Ted Stevens, the senator facing indictments on seven counts of criminal charges, is clearly unfit to stand trial, due to the clinical depression he admits to suffering from. Perhaps Stevens' earliest sign of psychopathology was in 1997 when he diagnosed himself as a mean, miserable son of a bitch. Ted's 28 years of tirelessly protecting the American people from the polar bears who hate us for our freedoms, by defending our right to drill in the Arctic National Wildlife Refuge, has taken a toll on the senator.
Stevens first exhibited signs of post-arctic depression, when the Senate voted against his bill to open ANWAR up to more drilling. A candid Stevens said, "I'm really depressed. As a matter of fact, I'm seriously--I'm seriously depressed. Unfortunately, clinically depressed. I've been told that because I've just been at this too long."
In textbook fashion, the rejection, combined with Stevens' sense of failure, triggered this late onset octogenarian depression. The symptoms returned after Stevens lost yet another battle in his uphill fight against endangered species and wildlife. The then 83-year-old senator exclaimed: "This is the saddest day of my life." The trauma was so acute it apparently rivaled the pain he suffered after his wife's death in a tragic plane crash. It seems Stevens achieved a sense of closure after confronting the cause of his wife's death, Senator Mike Gravel (D-AK). In the group therapy that is the U.S. Senate, Stevens shared, "I don't want to get personal about it...but I think if that bill [which was being blocked by Gravel] had passed, I might have a wife sitting at home when I get home tonight, too." But unlike the vote that condemned his wife to death, the vote against drilling freedom was too much for Stevens to bear. In a classic cry for help, Stevens threatened to take his own political life: "It's a day I don't want to remember. I say goodbye to the Senate tonight. Thank you very much."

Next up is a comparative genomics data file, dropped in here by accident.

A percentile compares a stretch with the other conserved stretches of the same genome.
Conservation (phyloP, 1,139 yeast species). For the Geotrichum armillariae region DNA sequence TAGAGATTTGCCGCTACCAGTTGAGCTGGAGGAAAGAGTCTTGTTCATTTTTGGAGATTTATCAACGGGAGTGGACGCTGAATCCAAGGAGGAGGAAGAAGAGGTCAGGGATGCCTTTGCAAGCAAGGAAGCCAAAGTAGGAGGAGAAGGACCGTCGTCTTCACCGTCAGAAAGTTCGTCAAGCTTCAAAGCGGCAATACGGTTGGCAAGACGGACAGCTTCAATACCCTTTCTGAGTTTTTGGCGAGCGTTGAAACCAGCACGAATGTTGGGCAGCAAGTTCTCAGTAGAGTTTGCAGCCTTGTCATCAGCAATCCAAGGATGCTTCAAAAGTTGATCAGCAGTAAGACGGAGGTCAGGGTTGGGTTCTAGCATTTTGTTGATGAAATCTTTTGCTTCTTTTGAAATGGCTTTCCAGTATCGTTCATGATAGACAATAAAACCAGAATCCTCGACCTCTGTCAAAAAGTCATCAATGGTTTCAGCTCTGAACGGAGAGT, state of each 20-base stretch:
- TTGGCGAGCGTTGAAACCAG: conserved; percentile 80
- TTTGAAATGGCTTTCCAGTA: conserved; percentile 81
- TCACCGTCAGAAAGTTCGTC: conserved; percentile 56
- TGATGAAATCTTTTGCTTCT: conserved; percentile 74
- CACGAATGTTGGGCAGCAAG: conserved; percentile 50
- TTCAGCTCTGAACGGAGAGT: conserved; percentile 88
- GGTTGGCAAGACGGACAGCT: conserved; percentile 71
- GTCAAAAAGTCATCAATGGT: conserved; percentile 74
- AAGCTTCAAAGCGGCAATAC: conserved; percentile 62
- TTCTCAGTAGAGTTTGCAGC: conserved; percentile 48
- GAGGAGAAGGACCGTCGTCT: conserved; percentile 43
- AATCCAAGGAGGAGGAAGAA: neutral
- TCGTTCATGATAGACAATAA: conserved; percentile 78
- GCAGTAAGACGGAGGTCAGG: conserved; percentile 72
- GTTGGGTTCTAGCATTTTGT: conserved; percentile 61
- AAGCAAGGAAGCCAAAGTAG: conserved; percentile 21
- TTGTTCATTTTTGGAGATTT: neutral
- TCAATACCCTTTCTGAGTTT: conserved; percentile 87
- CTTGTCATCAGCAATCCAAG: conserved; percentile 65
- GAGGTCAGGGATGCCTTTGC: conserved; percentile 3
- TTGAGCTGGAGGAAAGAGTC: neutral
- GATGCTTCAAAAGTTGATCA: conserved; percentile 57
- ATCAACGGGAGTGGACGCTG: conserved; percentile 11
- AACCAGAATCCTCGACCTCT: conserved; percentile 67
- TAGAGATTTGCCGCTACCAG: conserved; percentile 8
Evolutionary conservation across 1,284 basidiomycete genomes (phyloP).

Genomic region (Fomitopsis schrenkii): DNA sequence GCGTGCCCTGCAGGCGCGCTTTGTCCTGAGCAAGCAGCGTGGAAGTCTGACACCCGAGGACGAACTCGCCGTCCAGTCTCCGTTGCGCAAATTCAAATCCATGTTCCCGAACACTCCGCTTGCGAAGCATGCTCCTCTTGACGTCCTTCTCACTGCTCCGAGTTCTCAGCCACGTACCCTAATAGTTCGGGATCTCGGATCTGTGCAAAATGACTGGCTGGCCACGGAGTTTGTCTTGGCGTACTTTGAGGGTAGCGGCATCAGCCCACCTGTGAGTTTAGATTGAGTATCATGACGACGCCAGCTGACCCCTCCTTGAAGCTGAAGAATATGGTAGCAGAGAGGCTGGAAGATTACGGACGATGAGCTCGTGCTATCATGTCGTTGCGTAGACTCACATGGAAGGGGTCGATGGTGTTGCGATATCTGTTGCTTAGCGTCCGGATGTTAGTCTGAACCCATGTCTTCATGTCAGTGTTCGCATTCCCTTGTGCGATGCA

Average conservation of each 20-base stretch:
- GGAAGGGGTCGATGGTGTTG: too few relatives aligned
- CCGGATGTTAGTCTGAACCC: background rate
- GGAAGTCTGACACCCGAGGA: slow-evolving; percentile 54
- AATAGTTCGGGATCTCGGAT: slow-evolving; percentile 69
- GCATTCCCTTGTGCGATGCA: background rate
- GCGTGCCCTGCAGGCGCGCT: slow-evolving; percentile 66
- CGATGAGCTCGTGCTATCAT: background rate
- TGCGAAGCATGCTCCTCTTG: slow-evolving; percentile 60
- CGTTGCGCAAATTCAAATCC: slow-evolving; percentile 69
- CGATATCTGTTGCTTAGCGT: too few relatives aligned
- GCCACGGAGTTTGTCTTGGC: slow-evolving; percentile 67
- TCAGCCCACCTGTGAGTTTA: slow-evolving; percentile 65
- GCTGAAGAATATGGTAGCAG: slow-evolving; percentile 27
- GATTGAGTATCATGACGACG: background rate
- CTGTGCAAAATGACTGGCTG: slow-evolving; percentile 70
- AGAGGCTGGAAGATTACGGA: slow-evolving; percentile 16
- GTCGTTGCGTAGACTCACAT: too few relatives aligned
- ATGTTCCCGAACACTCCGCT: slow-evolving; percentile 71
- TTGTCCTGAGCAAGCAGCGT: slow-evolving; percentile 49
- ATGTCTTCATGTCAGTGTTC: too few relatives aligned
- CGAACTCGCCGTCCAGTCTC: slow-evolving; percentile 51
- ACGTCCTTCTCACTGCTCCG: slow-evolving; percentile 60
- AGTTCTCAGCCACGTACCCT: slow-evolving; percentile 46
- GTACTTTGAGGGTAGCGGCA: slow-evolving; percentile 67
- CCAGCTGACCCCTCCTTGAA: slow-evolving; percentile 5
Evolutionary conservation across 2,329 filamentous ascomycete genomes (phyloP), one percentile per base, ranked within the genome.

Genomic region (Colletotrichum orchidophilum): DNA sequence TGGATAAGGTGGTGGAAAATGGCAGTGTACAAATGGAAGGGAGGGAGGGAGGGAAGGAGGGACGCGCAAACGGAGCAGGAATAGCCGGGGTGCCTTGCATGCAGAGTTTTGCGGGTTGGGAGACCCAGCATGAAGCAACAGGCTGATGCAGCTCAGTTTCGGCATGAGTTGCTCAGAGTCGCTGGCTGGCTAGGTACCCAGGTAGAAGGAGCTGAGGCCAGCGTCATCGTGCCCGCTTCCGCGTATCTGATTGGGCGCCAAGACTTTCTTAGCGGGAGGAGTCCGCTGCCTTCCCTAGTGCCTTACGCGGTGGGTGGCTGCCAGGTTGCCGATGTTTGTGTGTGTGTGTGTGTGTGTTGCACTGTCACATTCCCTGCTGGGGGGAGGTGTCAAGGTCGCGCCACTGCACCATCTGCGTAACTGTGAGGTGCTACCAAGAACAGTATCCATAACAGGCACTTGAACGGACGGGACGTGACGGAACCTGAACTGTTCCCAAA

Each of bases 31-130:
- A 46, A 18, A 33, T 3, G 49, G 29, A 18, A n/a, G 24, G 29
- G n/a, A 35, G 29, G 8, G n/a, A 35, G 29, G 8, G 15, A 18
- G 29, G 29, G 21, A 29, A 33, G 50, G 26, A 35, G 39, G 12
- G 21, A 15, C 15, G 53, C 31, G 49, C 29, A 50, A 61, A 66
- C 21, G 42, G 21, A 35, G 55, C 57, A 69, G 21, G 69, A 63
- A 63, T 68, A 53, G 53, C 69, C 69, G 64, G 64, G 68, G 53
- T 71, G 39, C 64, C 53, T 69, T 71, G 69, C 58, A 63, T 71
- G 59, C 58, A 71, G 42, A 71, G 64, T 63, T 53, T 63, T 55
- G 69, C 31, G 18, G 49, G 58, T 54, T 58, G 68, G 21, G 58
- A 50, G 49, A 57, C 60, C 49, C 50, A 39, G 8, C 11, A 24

Stevens then manifested signs of manic depression as he swung out of a state of the blues and into a state of the green. Exhibiting signs of displacement, transference and delusion, Stevens identified with the character of the Hulk. He personified the fictitious character and would wear his great signature Hulk tie on days of important votes. Stevens remained in the Senate where he got "pumped up" and warned his pro-polar opponents, "You bet your bottom dollar I'll remember [this vote]. If I ever give my word, I keep it. I'm mad enough to eat nails right now, to have people not keep their word to me. I'm going to go to every one of your states, and I'm going to tell them what you've done. This was wrong." Stevens' awareness that he was engaged in a battle between bear and oil, good and bad, right and wrong renewed his sense of purpose, but also triggered his bipolar condition and delusions of mobility, political sway, and brute force. The final demonstration of his instability was wearing a white wig and competing in the third-annual Crafters Smackdown.
Ironically, this prosecution of the mentally ill is something Ted would support if in his right mind. But, I speak for the sane when I say that Stevens deserves treatment, not incarceration.
Katie Halper('s father) is a psychiatrist in New York City (M.D. Columbia University)